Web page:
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After the man she loves goes missing while hiking a volcano in Japan, Rebecca Lindenberg is left alone and still loving him. When Lindenberg’s relationship with poet Craig Arnold ended in 2009, her sorrow and joy became a means of navigating the landscape of her emotions. Love, An Index is a collection of poems that tell their story.

Love, An Index by Rebecca Lindenberg

Lindenberg began writing the poems that appear within in 2006 while living abroad, in Rome, with Arnold and his son. Completed in 2009, shortly after his disappearance, there is a beautiful juxtaposition of life and death. In “Catalogue of Ephemera” the present tense give signifies that with death, not all is lost. Yet, three pages later Arnold is referenced in past tense. This past-present oscillation continues lending the colleciton a sense of history and hope.

One of the things I found most appealing about Lindenberg’s poems, aside from her honest portrayal of emotion, was the vividness she presents. In “What Rings but Can’t Be Answered,” striking use of color is introduced—colors of bone—and carries through the next two poems with ivory exclamation mark and freshwater pearls, only to reappear again in varying forms throughout the title poem, and many others.

Red is ever present and opposing the lightness and purity of white. Often associated with the feelings of love, passion, energy and strength, red can also illicit anger, fear, or caution. “Love, a Footnote” embodies these dualities best and explicitly when Lindenberg writes: 7. I love words that can inhabit more than one part of speech, as in a match or to match. The phosphorus smell of a just-lit match. Enough light for two faces to share.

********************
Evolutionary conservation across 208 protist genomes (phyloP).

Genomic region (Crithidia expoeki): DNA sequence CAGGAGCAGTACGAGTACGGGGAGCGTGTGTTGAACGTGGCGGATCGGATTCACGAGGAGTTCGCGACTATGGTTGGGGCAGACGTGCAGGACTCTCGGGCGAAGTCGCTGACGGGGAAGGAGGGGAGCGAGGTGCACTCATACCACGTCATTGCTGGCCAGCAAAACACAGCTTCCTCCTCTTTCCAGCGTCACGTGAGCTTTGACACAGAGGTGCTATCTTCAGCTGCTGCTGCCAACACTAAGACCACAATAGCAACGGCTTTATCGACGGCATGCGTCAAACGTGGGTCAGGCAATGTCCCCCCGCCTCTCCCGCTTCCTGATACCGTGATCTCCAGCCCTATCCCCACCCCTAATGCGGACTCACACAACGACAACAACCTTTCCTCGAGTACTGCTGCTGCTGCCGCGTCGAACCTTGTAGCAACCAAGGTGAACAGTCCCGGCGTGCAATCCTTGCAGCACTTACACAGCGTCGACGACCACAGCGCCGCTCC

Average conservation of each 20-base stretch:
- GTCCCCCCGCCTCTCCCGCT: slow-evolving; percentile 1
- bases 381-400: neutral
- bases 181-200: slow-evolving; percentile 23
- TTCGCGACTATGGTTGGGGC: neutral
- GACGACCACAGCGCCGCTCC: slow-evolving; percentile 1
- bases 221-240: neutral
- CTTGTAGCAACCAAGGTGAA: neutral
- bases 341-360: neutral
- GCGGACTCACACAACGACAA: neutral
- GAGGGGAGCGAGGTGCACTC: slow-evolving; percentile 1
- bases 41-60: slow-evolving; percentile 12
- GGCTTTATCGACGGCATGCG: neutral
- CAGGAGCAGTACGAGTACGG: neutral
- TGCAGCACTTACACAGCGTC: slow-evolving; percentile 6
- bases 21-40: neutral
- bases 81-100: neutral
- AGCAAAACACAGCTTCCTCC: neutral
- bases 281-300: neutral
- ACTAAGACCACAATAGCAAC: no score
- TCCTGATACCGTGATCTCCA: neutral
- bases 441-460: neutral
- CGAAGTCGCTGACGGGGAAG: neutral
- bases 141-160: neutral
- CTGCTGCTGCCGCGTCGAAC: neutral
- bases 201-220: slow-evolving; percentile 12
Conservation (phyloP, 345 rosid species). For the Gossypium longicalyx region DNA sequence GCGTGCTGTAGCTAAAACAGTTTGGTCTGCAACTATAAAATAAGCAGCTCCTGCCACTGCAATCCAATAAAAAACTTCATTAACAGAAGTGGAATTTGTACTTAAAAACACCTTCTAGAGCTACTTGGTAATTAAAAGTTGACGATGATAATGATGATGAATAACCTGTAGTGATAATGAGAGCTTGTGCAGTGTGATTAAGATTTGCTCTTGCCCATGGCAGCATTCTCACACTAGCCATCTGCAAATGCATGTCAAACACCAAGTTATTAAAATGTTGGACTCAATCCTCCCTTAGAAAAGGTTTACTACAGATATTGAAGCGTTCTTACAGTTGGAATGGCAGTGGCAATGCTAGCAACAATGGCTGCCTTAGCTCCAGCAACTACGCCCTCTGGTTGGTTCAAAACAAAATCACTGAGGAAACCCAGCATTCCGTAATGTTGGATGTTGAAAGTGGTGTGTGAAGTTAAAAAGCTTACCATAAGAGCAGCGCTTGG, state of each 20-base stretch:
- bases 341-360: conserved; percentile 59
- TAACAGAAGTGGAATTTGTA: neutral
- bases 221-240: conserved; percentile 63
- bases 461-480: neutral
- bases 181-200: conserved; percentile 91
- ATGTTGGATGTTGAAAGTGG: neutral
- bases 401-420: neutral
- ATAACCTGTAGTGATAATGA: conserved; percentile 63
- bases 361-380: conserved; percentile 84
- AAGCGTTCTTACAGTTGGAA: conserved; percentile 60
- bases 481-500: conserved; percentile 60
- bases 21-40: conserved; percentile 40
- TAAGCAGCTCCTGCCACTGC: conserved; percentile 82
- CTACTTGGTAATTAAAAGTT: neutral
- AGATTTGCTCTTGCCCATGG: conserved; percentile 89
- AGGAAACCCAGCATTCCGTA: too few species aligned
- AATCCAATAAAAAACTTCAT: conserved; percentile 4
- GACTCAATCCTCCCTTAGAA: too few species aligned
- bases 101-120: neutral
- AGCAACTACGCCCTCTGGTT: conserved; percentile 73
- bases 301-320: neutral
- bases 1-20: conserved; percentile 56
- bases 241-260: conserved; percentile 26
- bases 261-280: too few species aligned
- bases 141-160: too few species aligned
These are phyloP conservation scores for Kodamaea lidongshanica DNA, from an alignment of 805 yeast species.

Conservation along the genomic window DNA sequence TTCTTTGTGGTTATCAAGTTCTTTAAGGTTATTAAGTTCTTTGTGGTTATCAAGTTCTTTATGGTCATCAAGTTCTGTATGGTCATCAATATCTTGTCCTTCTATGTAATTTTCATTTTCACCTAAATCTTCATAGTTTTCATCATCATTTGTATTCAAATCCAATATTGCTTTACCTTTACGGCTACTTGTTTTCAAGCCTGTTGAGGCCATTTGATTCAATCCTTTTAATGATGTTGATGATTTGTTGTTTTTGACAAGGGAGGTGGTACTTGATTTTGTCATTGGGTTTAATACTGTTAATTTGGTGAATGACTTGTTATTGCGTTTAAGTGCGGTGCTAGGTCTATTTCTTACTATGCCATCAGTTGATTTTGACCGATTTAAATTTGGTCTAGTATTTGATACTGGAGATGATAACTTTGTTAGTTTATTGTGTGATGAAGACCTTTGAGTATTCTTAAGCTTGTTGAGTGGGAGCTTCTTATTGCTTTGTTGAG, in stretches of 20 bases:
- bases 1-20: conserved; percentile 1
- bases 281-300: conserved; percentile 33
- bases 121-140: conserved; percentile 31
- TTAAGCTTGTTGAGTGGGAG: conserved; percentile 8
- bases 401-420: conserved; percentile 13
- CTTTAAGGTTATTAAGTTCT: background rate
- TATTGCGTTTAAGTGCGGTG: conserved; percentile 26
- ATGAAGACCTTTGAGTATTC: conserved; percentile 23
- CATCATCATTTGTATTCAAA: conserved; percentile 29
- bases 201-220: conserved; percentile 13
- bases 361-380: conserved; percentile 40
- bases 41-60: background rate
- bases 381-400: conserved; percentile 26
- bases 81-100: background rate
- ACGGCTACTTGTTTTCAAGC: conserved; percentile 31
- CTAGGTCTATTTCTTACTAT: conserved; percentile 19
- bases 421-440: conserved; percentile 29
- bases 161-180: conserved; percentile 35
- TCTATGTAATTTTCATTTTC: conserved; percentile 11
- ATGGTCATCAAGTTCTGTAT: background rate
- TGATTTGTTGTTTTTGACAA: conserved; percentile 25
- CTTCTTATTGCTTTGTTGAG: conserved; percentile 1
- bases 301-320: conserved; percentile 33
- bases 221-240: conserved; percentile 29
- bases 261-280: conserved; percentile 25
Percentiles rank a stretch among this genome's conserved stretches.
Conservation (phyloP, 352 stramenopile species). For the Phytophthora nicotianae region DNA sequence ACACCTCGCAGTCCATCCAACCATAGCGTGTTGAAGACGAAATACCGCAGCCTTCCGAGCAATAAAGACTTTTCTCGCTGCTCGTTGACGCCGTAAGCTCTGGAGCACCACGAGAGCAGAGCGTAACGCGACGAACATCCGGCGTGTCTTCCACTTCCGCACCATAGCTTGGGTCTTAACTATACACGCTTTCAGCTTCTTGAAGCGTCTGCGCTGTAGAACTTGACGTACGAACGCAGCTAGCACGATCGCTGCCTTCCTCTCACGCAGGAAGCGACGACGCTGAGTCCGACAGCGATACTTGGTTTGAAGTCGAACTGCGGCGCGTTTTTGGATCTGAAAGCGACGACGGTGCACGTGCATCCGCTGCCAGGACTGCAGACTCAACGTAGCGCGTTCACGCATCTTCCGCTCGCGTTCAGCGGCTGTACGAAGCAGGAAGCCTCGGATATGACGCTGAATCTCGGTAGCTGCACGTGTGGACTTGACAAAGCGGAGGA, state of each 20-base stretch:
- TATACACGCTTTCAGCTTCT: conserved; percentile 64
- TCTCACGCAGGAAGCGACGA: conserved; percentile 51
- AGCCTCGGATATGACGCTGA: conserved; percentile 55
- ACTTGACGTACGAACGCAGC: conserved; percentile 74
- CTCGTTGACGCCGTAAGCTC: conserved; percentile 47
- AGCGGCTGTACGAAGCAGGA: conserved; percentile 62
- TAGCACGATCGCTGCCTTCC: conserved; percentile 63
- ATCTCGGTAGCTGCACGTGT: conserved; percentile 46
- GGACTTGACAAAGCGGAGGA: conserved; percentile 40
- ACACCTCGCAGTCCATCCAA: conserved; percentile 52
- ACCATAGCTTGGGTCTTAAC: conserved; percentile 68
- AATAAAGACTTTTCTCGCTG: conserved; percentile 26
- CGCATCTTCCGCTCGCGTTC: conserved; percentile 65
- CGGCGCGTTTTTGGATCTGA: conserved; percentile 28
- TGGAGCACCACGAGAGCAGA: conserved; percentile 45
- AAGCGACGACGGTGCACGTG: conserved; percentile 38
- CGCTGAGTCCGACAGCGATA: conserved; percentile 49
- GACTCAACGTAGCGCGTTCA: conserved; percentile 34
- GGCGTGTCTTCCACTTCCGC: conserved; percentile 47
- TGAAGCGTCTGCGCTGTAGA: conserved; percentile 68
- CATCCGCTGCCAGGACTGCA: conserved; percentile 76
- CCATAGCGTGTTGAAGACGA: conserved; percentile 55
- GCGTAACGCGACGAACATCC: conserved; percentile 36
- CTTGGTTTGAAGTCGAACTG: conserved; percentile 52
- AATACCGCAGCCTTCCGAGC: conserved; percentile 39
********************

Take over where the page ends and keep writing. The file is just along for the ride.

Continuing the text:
Throughout this poem, present are the Communist Party, wine, blood, heat, cherry, sex, and rust. All physical embodiments of red, but also potential depictions of need or desire, which is where the poem ends: 14. Feeling is a way of knowing what you’re going to think about something. Example: I felt the thought, I could want you. Emotion as premonition. It is a mystery. It is the ideal form of beauty.

Not all of the poems impressed me in such a precise, particular way. Pieces like “Status Update” weren't exactly on par with the rest of the work, most of which contain vivid color and physicalities—two things I really love in a poem. However, the stories within these poems were compelling in their honesty. As such, they contain the seemingly unnecessary things like, “Has high blood sugars” or “Rebecca Lindenberg has high hopes.” These could mean nothing or exactly what they say, yet within the poem and collection we know that there is a story being told, so these minor details probably play a much larger part than they seem.

“Rebecca Lindenberg thinks of poetry as the practice of overhearing yourself,” and she couldn't be more right! As readers make their way through the title poem “Love, An Index,” and collection as a whole, it becomes clear that even when the poems don’t make sense or mean anything to the reader there is an underlying need being met. Lindenberg is telling her story, and there is an overhearing, eavesdropping quality to being part of the intricacies of the journey. A sense of hope and sorrow permeate each poem which allows the emotional immediacy and vivid language of Love, An Index to combine to create the soundtrack that is Rebecca Lindenberg’s loss and continued life.

YouTube video posted by Evan Karp

Ashley Houk is an Online Editorial Assistant for Ogden Publications, the parent company of Utne Reader. When she’s not reviewing books and producing online content for Ogden, she’s probably still reading and vigorously scribbling poems, or blog posts of her own. Find her on , , and .